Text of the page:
Evan Lavender-Smith was born in Iowa in 1977. He attended the University of California at Berkeley and New Mexico State University. He is the author of From Old Notebooks (Blazevox, 2010) and Avatar (Six Gallery Press, 2011), Editor-In-Chief of Noemi Press, and Prose and Drama Editor of Puerto Del Sol. His writing has recently appeared in Fence, No Colony, Post Road, and Evergreen Review. He is Visiting Assistant Professor of English at New Mexico State University. He Lives in Las Cruces, New Mexico.
Carmen Giménez Smith is the author of a memoir, Bring Down the Little Birds, four poetry collections— Milk and Filth, Goodbye, Flicker, The City She Was, and Odalisque in Pieces. She is the recipient of a 2011 American Book Award, the 2011 Juniper Prize for Poetry, and a 2011-2012 fellowship in creative nonfiction from the Howard Foundation. Formerly a Teaching-Writing Fellow at the Iowa Writers’ Workshop, she now teaches in the creative writing programs at New Mexico State University, while serving as the editor-in-chief of the literary journal Puerto del Sol and the publisher of Noemi Press.
New Writing Series readings by Michael Davidson and Rae Armantrout, April 10, 2013
Michael Davidson is a University of California, San Diego Distinguished Professor. He is the author of The San Francisco Renaissance: Poetics and Community at Mid-Century(Cambridge U Press, 1989), Ghostlier Demarcations: Modern Poetry and the Material Word(U of California Press, 1997), Guys Like Us: Citing Masculinity in Cold War Poetics (U of Chicago, 2003). and Concerto for the Left Hand: Disability and the Defamiliar Body (U of Michigan, 2008). His most recent book, Outskirts of Form: Practicing Cultural Poetics was published in 2011 by Wesleyan University Press. He is the editor of The New Collected Poems of George Oppen (New Directions, 2002). He is the author of five books of poetry, the most recent of which is The Arcades (O Books, 1998). He is the co-auathor, with Lyn Hejinian, Barrett Watten, and Ron Silliman, of Leningrad (Mercury House Press, 1991). He has written extensively on disability issues, most recently “Hearing Things: The Scandal of Speech in Deaf Performance,” in Disability Studies: Enabling the Humanities, Ed. Sharon Snyder, et al (Modern Language Association, 2002), “Phantom Limbs: Film Noir and the Disabled Body,” GLQ 9:1-2 (2003), Universal Design: The Work of Disability in an Age ofGlobalization, The Disability Studies Reader, ed. Lennard Davis (Routledge, 2010), and “Pregnant Men: Modernism, Disability, and Biofuturity in Djuna Barnes,” Novel 54.3 (Summer, 2010). His new and selected poems is forthcoming from Coffee House Press.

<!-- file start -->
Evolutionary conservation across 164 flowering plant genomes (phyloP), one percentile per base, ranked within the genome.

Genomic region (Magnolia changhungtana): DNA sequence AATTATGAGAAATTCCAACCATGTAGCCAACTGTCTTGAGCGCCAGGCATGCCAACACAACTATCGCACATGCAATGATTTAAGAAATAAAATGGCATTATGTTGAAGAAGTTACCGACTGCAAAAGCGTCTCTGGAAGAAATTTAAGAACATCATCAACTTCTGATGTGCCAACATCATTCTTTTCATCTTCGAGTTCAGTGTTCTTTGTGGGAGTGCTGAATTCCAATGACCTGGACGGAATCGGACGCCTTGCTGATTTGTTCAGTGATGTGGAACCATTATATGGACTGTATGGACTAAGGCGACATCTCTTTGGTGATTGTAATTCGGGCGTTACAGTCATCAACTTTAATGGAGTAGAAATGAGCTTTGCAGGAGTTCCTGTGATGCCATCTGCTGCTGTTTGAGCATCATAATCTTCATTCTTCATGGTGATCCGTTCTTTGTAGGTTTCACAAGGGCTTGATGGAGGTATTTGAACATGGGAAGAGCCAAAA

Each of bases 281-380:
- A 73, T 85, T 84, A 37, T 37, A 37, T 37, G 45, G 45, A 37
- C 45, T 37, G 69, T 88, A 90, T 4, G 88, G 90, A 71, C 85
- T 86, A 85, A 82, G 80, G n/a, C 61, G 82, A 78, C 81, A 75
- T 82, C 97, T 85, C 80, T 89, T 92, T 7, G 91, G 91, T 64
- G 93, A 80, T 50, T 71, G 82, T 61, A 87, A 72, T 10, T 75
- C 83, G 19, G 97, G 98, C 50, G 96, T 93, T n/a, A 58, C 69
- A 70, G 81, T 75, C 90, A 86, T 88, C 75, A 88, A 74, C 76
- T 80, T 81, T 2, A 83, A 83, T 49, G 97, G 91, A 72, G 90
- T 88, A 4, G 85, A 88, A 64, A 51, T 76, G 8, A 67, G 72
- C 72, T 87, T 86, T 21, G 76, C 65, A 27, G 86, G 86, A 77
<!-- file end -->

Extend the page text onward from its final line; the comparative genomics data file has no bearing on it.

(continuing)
Just Saying, Rae Armantrout’s most recent book of poems, was published by Wesleyan University Press in 2013. Versed (Wesleyan, 2009), received the Pulitzer Prize and the National Book Critics Circle Award. It was also a finalist for the National Book Award. Next Life (Wesleyan, 2007), was chosen as one of the 100 Notable Books of 2007 by The New York Times. Other recent books include Money Shot (Wesleyan, 2011,) Collected Prose(Singing Horse, 2007), Up to Speed (Wesleyan, 2004), The Pretext (Green Integer, 2001), and Veil: New and Selected Poems (Wesleyan University Press, 2001). Her poems have been included in anthologies such as The Open Door: 100 Poems, 100 Years of Poetry Magazine, (Chicago, 2012), American Hybrid (Norton, 2009), Postmodern American Poetry: A Norton Anthology (1993 and 2013), American Women Poets in the 21st Century: Where Language Meets the Lyric Tradition, (Wesleyan, 2002), The Oxford Book of American Poetry (Oxford, 2006) and The Best American Poetry of 1988, 2001, 2002, 2004, 2007, 2008, 2011 and 2012. Armantrout received an award in poetry from the Foundation for Contemporary Arts in 2007 and a Guggenheim Fellowship in 2008. She is Professor of Poetry and Poetics at the University of California, San Diego. Writing in Poetry magazine, Ange Mlinko has said, “I would trade the bulk of contemporary anecdotal free verse for more incisive, chilling poetry like Armantrout’s.”